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M ² Manual mode; this gives you full control over both aperture and shutter speed. Av or A ² Aperture priority; you control the aperture and the camera calculates the shutter speed for best exposure Tv or S ² Shutter priority; you control the shutter speed and the camera calculates the aperture P ² Program mode; a more advanced form of an auto mode. The camera calculates both the aperture and shutter speed, but doesn¶t affect settings like ISO or flash. AUTOMATIC MODES: Auto ² everything is on auto, including ISO, flash and image quality Portrait ² uses a large aperture to shorten the depth of field Landscape ² uses a small aperture to gain more depth of field Sport ² uses higher ISO to use faster shutter speeds Night portrait ² uses long exposures to capture the entire scene, often combined with built in flash Macro ² uses a large aperture to great a softer background JUST SAY NO! TO AUTOMATIC MODES There is no reason what so ever to use the automatic modes. After you¶ve read through this series of articles about photography you should have enough knowledge to control the camera on manual modes ² which will result in better photographs. The Program mode (P) is fine to use, this way you will have the aperture and shutter automatic but still be in control over everything else. Most photographers find a mode that they like and maybe switches between two different modes, this is personal preferences and let me just tell you that far from every professional photographers uses only the fully Manual setting. I personally use M and Av most of the time, depending on the situation. Av for the situations where I don¶t have enough time to set the correct exposure between every shot and then M for the rest.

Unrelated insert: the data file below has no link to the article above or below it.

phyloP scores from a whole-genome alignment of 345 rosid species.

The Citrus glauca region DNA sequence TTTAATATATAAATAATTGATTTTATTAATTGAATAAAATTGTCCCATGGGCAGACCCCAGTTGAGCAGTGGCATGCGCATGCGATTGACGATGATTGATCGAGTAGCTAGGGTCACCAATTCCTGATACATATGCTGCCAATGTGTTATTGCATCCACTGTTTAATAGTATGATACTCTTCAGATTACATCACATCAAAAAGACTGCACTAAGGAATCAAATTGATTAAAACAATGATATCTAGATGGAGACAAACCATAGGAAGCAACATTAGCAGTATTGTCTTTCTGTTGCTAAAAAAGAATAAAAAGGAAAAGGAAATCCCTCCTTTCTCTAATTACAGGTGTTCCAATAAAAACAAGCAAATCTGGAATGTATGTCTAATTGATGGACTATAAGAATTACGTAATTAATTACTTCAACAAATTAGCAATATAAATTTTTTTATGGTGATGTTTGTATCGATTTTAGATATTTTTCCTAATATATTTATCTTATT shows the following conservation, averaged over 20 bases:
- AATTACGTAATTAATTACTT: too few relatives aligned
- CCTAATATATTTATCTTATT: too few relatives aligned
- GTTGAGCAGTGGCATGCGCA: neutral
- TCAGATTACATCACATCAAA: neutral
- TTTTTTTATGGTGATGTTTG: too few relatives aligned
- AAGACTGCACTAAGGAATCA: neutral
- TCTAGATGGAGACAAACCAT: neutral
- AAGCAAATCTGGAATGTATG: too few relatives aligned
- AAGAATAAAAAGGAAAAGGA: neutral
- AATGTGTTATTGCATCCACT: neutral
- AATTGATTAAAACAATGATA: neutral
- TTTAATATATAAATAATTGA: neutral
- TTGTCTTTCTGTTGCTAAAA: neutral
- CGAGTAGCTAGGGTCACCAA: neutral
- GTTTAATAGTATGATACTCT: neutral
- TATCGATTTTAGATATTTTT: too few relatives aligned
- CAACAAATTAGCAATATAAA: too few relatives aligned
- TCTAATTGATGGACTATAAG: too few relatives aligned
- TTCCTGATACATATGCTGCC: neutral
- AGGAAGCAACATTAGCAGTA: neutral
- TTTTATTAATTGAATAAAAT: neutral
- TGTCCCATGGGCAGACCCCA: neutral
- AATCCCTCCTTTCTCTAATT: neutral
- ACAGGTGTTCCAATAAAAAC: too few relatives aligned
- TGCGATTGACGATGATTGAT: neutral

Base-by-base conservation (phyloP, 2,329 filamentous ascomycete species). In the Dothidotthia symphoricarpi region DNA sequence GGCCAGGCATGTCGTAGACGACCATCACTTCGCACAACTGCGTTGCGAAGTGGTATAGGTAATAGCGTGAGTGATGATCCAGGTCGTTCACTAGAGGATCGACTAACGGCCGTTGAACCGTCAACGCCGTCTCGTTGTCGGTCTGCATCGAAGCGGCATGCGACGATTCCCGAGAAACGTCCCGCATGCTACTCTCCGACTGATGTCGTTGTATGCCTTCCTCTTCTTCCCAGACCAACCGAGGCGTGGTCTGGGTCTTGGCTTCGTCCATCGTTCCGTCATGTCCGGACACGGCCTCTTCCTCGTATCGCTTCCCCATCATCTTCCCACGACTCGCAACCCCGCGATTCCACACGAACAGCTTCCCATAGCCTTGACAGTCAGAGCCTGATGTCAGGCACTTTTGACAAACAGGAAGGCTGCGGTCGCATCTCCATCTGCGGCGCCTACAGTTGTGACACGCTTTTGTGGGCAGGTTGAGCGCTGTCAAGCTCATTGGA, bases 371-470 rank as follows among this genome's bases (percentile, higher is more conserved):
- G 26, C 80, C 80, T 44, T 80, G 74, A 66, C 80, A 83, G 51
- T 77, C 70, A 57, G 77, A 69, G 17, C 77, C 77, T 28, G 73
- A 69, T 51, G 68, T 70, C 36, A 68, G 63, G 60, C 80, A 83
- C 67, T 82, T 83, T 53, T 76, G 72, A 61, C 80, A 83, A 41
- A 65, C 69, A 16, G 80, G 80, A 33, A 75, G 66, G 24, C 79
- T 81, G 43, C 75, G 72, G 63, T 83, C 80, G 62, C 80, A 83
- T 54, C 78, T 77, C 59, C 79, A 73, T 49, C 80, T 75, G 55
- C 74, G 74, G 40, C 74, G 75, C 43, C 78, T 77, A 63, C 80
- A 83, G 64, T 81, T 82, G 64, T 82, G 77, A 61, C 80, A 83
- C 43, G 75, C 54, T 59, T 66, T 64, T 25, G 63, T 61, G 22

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LENSES AND FOCAL LENGTH PHOTOGRAPHY
In Photography, your lens is often your most important purchase. This photography tutorial outlines some important qualities of different lenses, and how each performs in identical situations. Choosing a lens is often more difficult then choosing a camera when it comes to purchasing. One thing to remember is that a lens will last several times longer than digital cameras. A D-SLR has a limited lifespan of a couple of years, the prices on cameras just keeps on dropping and purchasing a new camera every 3-5 years is quite reasonable if you want good quality photographs & equipment. A lens on the other hand will (if handled correctly) last much longer then that, so a good lens will be an investment that you can use for a longer period of time. Another thing to think about is the fact that all the light that reaches the sensor needs to pass through the lens. A low quality lens on a high quality camera will result in bad image
quality, but a good lens on a low quality camera can still produce good results (and with low quality camera I mean the companies ³entry level´ D-SLR cameras). It¶s important to realize that different lenses distort and compress the view. A wide angle lens will distort the view and distances can seem greater than they really are, while in contrast, a telephoto lens will compress the view and make far away object seem closer than they are. To show this effect I have taken three photos with different lenses, the front object (a street sign) is kept at the same size but the background is drastically different.
Above: 18mm, Wide Angle
Above: 50mm, Normal
Above: 300mm, Telephoto